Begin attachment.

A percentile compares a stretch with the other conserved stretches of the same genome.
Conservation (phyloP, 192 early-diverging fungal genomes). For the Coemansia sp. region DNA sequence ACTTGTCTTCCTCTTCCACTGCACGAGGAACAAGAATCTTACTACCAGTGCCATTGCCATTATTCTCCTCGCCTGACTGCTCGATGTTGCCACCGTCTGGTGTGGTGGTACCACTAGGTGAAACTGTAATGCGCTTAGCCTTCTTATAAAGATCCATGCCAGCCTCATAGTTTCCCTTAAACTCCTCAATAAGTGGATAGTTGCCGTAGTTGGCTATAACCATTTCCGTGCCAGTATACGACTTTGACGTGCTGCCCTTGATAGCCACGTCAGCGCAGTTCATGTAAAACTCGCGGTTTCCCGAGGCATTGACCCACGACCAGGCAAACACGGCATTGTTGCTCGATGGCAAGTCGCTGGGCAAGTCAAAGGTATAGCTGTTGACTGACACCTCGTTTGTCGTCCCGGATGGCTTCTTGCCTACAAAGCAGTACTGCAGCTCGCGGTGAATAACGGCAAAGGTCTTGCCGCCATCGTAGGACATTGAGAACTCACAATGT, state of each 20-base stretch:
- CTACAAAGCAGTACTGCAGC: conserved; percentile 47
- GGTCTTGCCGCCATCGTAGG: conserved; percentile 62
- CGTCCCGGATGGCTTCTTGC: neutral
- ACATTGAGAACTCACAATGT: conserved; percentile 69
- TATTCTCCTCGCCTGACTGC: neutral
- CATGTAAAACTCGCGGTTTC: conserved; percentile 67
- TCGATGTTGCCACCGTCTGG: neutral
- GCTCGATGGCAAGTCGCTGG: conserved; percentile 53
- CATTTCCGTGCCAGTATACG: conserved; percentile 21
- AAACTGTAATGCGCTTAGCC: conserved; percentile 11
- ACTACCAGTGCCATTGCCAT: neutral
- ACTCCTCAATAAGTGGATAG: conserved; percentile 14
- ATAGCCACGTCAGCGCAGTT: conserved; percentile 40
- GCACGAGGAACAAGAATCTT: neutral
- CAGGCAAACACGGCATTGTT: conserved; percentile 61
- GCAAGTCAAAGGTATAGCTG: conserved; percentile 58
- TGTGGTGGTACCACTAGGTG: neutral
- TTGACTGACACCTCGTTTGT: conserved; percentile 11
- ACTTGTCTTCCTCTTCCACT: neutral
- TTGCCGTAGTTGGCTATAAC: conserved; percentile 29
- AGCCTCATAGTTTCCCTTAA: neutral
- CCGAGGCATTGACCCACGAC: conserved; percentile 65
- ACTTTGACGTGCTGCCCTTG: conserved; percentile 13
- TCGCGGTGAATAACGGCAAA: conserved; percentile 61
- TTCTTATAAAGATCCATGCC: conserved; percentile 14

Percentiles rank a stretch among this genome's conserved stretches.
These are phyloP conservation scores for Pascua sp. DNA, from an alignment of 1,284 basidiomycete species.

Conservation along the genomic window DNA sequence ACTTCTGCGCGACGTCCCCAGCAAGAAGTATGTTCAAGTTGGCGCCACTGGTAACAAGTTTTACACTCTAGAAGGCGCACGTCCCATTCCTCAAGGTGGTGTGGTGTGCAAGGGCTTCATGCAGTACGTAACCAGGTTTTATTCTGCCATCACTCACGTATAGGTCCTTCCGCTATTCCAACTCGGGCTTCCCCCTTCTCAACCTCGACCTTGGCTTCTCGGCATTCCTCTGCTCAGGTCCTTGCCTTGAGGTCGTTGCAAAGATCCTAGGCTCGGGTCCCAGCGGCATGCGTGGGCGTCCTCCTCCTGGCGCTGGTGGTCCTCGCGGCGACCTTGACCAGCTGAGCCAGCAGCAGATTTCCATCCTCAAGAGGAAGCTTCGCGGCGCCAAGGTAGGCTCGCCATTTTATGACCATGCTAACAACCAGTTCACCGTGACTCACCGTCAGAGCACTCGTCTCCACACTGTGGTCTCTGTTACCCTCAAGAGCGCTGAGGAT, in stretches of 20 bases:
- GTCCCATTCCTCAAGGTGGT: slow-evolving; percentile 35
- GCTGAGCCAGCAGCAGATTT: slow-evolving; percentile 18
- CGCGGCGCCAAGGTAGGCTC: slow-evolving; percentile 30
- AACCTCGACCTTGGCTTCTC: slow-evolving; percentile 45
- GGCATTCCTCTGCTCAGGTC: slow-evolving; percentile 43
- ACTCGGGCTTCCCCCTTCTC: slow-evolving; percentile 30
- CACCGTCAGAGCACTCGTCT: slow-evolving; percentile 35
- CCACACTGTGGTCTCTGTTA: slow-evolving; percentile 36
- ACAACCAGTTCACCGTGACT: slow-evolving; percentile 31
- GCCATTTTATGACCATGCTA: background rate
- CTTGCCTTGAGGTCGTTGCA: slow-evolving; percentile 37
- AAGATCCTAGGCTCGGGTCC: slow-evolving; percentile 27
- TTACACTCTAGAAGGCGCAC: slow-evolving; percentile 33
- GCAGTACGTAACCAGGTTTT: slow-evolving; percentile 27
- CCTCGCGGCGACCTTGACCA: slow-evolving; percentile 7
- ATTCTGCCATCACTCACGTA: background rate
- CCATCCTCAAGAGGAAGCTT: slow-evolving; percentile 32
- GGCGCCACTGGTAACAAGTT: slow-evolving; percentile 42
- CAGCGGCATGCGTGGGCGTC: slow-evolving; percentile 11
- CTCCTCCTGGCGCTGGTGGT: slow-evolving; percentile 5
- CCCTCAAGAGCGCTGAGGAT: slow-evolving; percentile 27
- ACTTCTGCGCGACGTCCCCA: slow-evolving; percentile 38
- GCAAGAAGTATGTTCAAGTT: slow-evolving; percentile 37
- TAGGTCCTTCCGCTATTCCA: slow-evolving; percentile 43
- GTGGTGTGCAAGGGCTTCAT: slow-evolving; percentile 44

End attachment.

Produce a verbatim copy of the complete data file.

A percentile compares a stretch with the other conserved stretches of the same genome.
Conservation (phyloP, 192 early-diverging fungal genomes). For the Coemansia sp. region DNA sequence ACTTGTCTTCCTCTTCCACTGCACGAGGAACAAGAATCTTACTACCAGTGCCATTGCCATTATTCTCCTCGCCTGACTGCTCGATGTTGCCACCGTCTGGTGTGGTGGTACCACTAGGTGAAACTGTAATGCGCTTAGCCTTCTTATAAAGATCCATGCCAGCCTCATAGTTTCCCTTAAACTCCTCAATAAGTGGATAGTTGCCGTAGTTGGCTATAACCATTTCCGTGCCAGTATACGACTTTGACGTGCTGCCCTTGATAGCCACGTCAGCGCAGTTCATGTAAAACTCGCGGTTTCCCGAGGCATTGACCCACGACCAGGCAAACACGGCATTGTTGCTCGATGGCAAGTCGCTGGGCAAGTCAAAGGTATAGCTGTTGACTGACACCTCGTTTGTCGTCCCGGATGGCTTCTTGCCTACAAAGCAGTACTGCAGCTCGCGGTGAATAACGGCAAAGGTCTTGCCGCCATCGTAGGACATTGAGAACTCACAATGT, state of each 20-base stretch:
- CTACAAAGCAGTACTGCAGC: conserved; percentile 47
- GGTCTTGCCGCCATCGTAGG: conserved; percentile 62
- CGTCCCGGATGGCTTCTTGC: neutral
- ACATTGAGAACTCACAATGT: conserved; percentile 69
- TATTCTCCTCGCCTGACTGC: neutral
- CATGTAAAACTCGCGGTTTC: conserved; percentile 67
- TCGATGTTGCCACCGTCTGG: neutral
- GCTCGATGGCAAGTCGCTGG: conserved; percentile 53
- CATTTCCGTGCCAGTATACG: conserved; percentile 21
- AAACTGTAATGCGCTTAGCC: conserved; percentile 11
- ACTACCAGTGCCATTGCCAT: neutral
- ACTCCTCAATAAGTGGATAG: conserved; percentile 14
- ATAGCCACGTCAGCGCAGTT: conserved; percentile 40
- GCACGAGGAACAAGAATCTT: neutral
- CAGGCAAACACGGCATTGTT: conserved; percentile 61
- GCAAGTCAAAGGTATAGCTG: conserved; percentile 58
- TGTGGTGGTACCACTAGGTG: neutral
- TTGACTGACACCTCGTTTGT: conserved; percentile 11
- ACTTGTCTTCCTCTTCCACT: neutral
- TTGCCGTAGTTGGCTATAAC: conserved; percentile 29
- AGCCTCATAGTTTCCCTTAA: neutral
- CCGAGGCATTGACCCACGAC: conserved; percentile 65
- ACTTTGACGTGCTGCCCTTG: conserved; percentile 13
- TCGCGGTGAATAACGGCAAA: conserved; percentile 61
- TTCTTATAAAGATCCATGCC: conserved; percentile 14

Percentiles rank a stretch among this genome's conserved stretches.
These are phyloP conservation scores for Pascua sp. DNA, from an alignment of 1,284 basidiomycete species.

Conservation along the genomic window DNA sequence ACTTCTGCGCGACGTCCCCAGCAAGAAGTATGTTCAAGTTGGCGCCACTGGTAACAAGTTTTACACTCTAGAAGGCGCACGTCCCATTCCTCAAGGTGGTGTGGTGTGCAAGGGCTTCATGCAGTACGTAACCAGGTTTTATTCTGCCATCACTCACGTATAGGTCCTTCCGCTATTCCAACTCGGGCTTCCCCCTTCTCAACCTCGACCTTGGCTTCTCGGCATTCCTCTGCTCAGGTCCTTGCCTTGAGGTCGTTGCAAAGATCCTAGGCTCGGGTCCCAGCGGCATGCGTGGGCGTCCTCCTCCTGGCGCTGGTGGTCCTCGCGGCGACCTTGACCAGCTGAGCCAGCAGCAGATTTCCATCCTCAAGAGGAAGCTTCGCGGCGCCAAGGTAGGCTCGCCATTTTATGACCATGCTAACAACCAGTTCACCGTGACTCACCGTCAGAGCACTCGTCTCCACACTGTGGTCTCTGTTACCCTCAAGAGCGCTGAGGAT, in stretches of 20 bases:
- GTCCCATTCCTCAAGGTGGT: slow-evolving; percentile 35
- GCTGAGCCAGCAGCAGATTT: slow-evolving; percentile 18
- CGCGGCGCCAAGGTAGGCTC: slow-evolving; percentile 30
- AACCTCGACCTTGGCTTCTC: slow-evolving; percentile 45
- GGCATTCCTCTGCTCAGGTC: slow-evolving; percentile 43
- ACTCGGGCTTCCCCCTTCTC: slow-evolving; percentile 30
- CACCGTCAGAGCACTCGTCT: slow-evolving; percentile 35
- CCACACTGTGGTCTCTGTTA: slow-evolving; percentile 36
- ACAACCAGTTCACCGTGACT: slow-evolving; percentile 31
- GCCATTTTATGACCATGCTA: background rate
- CTTGCCTTGAGGTCGTTGCA: slow-evolving; percentile 37
- AAGATCCTAGGCTCGGGTCC: slow-evolving; percentile 27
- TTACACTCTAGAAGGCGCAC: slow-evolving; percentile 33
- GCAGTACGTAACCAGGTTTT: slow-evolving; percentile 27
- CCTCGCGGCGACCTTGACCA: slow-evolving; percentile 7
- ATTCTGCCATCACTCACGTA: background rate
- CCATCCTCAAGAGGAAGCTT: slow-evolving; percentile 32
- GGCGCCACTGGTAACAAGTT: slow-evolving; percentile 42
- CAGCGGCATGCGTGGGCGTC: slow-evolving; percentile 11
- CTCCTCCTGGCGCTGGTGGT: slow-evolving; percentile 5
- CCCTCAAGAGCGCTGAGGAT: slow-evolving; percentile 27
- ACTTCTGCGCGACGTCCCCA: slow-evolving; percentile 38
- GCAAGAAGTATGTTCAAGTT: slow-evolving; percentile 37
- TAGGTCCTTCCGCTATTCCA: slow-evolving; percentile 43
- GTGGTGTGCAAGGGCTTCAT: slow-evolving; percentile 44